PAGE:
Pacquaio Defines Pound For Pound at Hatton's Expense

Stacy W.L.Correspondent IMay 3, 2009

LAS VEGAS - NOVEMBER 18:  Manny Pacquiao of the Philippines celebrates his knockout victory against Erik Morales of Mexico during their super featherweight bout at the Thomas & Mack Center on November 18, 2006 in Las Vegas, Nevada. Pacquiao knocked out Morales in the third round. (Photo by Jed Jacobsohn/Getty Images)

Anticipation was electric at the MGM Grand in Las Vegas tonight, after the completion of the four undercard fights. Fans of the 'Hitman' Hatton filled the air with drumbeats, confident about sending their brave warrior out to battle. 

Manny 'Pacman' Pacquaio's entourage lingered almost embarrassingly in his corner before he moved to the center of the ring to touch gloves with his opponent.  And then, within the space of two rounds, Pacquaio used superior boxing skills to completely dismantle the English hero.

From the first moments of the round, Pacquaio owned the ring, displaying beautiful footwork and timing as he hit Hatton with combinations, including a short right hook he perfected in his training camp. Hatton made the mistake of coming straight forward with his hands down, succumbing to the excitement of the moment.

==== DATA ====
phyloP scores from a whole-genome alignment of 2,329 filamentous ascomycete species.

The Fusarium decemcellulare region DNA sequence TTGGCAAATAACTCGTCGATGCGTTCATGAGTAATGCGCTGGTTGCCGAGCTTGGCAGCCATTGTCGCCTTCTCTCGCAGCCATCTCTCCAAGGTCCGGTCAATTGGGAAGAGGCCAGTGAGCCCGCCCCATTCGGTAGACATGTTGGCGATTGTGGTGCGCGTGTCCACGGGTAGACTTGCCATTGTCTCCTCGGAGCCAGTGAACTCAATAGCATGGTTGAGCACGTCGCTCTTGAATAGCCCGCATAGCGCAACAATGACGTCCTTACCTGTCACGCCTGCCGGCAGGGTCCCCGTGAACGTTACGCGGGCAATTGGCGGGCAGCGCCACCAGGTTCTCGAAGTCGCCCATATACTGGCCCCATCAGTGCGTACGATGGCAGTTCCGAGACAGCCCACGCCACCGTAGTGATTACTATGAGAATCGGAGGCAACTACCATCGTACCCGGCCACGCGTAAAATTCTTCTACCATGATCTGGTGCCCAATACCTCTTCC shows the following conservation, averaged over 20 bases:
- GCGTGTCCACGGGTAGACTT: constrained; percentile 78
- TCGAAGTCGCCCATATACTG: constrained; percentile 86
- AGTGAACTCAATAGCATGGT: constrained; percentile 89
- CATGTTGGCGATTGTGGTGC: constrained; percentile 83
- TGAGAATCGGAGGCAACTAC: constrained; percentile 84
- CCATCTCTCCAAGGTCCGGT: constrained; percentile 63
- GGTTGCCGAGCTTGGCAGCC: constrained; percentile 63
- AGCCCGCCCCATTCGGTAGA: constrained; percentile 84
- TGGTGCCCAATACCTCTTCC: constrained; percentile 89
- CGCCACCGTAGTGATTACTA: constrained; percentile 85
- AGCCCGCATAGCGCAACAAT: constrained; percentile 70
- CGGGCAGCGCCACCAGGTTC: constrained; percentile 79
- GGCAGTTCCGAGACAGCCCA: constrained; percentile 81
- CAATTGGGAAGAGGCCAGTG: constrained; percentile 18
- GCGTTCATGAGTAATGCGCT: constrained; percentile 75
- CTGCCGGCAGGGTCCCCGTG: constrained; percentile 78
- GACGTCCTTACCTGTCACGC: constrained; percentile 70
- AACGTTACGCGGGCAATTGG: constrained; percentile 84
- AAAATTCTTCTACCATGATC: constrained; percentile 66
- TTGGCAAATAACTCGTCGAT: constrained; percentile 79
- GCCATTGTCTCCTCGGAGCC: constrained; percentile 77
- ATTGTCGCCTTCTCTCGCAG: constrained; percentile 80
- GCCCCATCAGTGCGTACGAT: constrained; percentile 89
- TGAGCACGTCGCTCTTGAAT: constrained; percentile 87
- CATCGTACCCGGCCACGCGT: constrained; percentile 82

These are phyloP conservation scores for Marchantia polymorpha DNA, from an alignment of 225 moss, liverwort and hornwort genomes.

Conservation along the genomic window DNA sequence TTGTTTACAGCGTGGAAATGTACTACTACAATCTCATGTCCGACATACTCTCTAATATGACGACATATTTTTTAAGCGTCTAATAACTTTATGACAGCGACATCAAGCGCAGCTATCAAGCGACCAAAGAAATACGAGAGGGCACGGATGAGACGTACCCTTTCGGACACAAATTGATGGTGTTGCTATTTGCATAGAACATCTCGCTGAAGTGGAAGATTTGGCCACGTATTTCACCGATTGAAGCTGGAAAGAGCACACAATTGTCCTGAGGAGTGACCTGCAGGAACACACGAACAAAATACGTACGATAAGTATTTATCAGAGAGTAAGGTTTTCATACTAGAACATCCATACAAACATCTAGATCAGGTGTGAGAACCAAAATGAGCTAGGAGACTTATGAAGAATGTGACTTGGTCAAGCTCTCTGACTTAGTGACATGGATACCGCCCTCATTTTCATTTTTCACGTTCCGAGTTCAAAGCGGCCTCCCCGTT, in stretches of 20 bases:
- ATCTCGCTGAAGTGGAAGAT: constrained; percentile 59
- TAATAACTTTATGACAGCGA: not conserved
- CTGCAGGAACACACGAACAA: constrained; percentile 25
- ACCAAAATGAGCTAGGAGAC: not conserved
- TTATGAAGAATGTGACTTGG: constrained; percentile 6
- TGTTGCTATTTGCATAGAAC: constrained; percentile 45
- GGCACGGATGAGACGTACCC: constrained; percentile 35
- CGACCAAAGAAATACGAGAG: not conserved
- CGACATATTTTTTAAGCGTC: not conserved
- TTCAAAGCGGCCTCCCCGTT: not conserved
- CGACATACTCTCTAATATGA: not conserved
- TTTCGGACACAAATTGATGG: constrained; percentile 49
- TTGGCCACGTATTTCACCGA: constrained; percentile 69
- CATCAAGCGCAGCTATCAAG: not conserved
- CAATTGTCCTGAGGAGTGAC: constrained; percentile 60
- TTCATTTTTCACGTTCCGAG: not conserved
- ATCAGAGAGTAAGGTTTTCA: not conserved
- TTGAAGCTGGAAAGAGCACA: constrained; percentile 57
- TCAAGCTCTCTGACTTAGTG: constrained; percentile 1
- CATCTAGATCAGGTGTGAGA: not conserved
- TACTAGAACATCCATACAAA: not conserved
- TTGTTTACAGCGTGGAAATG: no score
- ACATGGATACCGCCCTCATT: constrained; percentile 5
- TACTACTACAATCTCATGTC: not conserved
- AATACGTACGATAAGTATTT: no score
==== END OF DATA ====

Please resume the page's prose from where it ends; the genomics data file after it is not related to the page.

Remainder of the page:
Within two minutes, Hatton made his first trip to the canvas from a fierce right hand at close range. Hatton tried to hold on for the next minute until he was floored again just before the closing bell. Hatton looked like a man lost in deep water in his corner between rounds, as Floyd Mayweather Sr. pointed out that he had not stuck to their defensive plan to move his head and use some boxing skills. 

In the second round, Pacquaio continued to tag Hatton with combinations, placing punches from a variety of angles and timing Hatton perfectly. Hatton looked like an awkward pub fighter, chasing Pacquaio unsuccessfully while Pacquaio continued to land devastating punches from a variety of angles. 

After slipping a few of Hatton's wild shots, Pacquaio closed the deal with a short left hook exactly on Hatton's chin, forcing him to fall straight onto his side like a dead man with only a second left in the fight. Hatton was lucky to get up off of the canvas a few minutes after the referee waved up the fight.

Most expected this fight to last more than three rounds. Freddie Roach, holding the knowledge of the addition of the right hook into Pacquaio's arsenal, knew the fight would be over before then.

This fight was a beautiful reminder that boxing skills, hand speed, and the ability to think in the ring will beat brute force and wild aggression any day. Sorry, Ricky, that's what it means to go up against the pound-for-pound champ.